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JetBlue puts raises, paid parental leave on hold to cut costs in 2021as Covid hinders travel rebound

JetBlue Airways on Tuesday laid out a host of cost reductions for next year as the worsening coronavirus pandemic promises another difficult year for airlines.

Top executives’ reduced salaries will continue into 2021 and the airline will pause merit raises for most employees, according to a company memo that was seen by CNBC. JetBlue declined to comment beyond the memo.

Airlines are struggling to slow their cash burn as air travel demand is about a third of last year’s levels. Executives at JetBlue, Delta, American and other airlines have recently reported a slowdown in bookings as new Covid cases spiked and federal health officials warned against holiday travel. JetBlue last week announced a $506 million stock sale to further shore up cash.

“We are finalizing next year’s budget now and there is no doubt it will be the most challenging in our history,” Mike Elliott, JetBlue’s chief people officer, said in the note to employees. “We are planning for revenue to be billions of dollars lower than usual, and are challenging teams across JetBlue to reduce costs and improve efficiency even further.”

The airline’s nonunionized front-line workers will escape furloughs through “at least” Sept. 30, 2021, the memo said. The carrier will “discuss further options with your union leadership” for flight attendants and pilots and secure jobs under a second round of federal aid, if lawmakers come to an agreement. Jetblue and its pilots’ union in July announced an agreement to avoid involuntary furloughs through April.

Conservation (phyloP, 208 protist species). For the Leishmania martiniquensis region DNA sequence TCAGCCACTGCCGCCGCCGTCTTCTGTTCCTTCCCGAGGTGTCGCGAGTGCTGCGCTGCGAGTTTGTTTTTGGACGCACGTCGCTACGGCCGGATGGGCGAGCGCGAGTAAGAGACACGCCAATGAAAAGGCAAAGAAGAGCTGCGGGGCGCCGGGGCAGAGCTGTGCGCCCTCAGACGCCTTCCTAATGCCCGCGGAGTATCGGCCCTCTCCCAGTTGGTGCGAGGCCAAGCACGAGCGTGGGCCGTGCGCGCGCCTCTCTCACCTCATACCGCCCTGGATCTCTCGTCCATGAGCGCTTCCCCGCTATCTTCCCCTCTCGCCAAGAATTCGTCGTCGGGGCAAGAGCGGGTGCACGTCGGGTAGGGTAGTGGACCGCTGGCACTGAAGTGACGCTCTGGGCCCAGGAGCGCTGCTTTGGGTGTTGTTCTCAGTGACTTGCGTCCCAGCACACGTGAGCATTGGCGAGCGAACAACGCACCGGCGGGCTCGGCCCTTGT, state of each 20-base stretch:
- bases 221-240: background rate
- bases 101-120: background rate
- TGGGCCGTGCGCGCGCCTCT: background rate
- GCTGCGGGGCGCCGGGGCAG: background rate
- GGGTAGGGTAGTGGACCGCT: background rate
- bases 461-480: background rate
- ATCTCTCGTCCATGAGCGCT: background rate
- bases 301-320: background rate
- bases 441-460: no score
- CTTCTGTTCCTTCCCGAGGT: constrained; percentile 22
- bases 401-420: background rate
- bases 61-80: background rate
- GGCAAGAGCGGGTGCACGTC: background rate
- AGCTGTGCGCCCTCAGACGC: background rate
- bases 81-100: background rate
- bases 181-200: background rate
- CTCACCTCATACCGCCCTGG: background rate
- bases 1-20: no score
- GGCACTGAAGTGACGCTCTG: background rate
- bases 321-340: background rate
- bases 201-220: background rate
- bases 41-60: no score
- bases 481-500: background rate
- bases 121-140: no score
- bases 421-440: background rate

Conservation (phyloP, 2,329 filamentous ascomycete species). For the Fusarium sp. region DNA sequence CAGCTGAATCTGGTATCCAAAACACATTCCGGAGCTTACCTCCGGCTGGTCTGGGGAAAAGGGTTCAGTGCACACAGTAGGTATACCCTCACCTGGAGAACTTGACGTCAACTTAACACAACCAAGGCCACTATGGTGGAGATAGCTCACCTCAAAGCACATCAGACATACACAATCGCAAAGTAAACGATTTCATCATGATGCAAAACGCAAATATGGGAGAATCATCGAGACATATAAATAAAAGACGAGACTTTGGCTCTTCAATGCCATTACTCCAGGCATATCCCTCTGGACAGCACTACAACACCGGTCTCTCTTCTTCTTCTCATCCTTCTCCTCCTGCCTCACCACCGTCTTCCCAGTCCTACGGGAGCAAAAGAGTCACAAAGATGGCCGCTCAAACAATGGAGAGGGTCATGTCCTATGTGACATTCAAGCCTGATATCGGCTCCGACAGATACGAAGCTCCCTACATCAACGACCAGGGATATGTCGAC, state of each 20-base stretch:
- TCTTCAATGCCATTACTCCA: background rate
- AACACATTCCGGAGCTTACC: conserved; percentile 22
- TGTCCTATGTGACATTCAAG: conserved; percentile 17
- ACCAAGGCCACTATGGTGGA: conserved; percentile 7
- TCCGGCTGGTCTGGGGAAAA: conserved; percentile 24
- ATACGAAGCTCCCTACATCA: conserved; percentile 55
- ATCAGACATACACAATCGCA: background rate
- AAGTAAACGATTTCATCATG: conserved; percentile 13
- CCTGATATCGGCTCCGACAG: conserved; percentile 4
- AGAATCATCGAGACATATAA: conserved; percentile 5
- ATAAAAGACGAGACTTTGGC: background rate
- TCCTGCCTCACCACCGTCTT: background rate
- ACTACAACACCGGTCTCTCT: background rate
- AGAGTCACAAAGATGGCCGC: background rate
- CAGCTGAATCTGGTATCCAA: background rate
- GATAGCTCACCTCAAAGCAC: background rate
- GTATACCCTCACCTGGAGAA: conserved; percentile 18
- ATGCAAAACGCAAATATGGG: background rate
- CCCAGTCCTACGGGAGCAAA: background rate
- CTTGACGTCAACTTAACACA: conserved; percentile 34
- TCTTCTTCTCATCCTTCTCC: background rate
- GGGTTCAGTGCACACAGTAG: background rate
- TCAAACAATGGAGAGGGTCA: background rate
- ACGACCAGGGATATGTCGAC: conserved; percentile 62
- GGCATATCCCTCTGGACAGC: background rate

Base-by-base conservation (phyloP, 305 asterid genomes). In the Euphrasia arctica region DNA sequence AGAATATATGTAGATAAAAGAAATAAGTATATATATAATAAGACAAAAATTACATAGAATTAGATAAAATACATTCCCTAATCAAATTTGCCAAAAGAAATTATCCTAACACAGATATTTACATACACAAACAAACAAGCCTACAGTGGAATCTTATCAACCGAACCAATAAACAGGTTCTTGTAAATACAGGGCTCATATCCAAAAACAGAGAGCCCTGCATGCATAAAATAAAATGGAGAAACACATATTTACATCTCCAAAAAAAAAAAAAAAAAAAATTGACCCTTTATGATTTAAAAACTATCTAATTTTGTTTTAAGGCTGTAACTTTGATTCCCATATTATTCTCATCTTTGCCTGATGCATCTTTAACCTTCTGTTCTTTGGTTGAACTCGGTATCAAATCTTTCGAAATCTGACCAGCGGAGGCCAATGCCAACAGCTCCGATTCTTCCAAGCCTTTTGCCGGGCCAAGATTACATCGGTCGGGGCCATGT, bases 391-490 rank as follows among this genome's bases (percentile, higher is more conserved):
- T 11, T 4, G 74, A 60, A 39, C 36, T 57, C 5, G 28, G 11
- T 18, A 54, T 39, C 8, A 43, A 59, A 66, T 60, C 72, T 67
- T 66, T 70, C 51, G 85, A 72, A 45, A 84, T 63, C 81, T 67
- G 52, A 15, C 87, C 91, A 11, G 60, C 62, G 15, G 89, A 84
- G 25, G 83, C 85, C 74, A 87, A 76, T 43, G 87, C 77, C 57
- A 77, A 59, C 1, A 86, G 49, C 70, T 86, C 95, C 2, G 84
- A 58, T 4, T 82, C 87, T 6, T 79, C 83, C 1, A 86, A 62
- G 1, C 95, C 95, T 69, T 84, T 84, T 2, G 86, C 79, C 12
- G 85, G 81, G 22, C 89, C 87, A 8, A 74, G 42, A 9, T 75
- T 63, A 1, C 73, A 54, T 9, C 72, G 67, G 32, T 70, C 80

Other changes include holding off on plans to add Labor Day as a company holiday and to offer paid parental leave, which JetBlue said will instead be revisited for 2022.

“We remain committed to making these investments but they carry a significant cost and we are just not in a position financially to do it in 2021,” Elliot said in the memo.

JetBlue is still planning to bring the long-range Airbus A321 plane and A220 into its fleet as well as service to London next year, the company said.

This article originally appeared on CNBC

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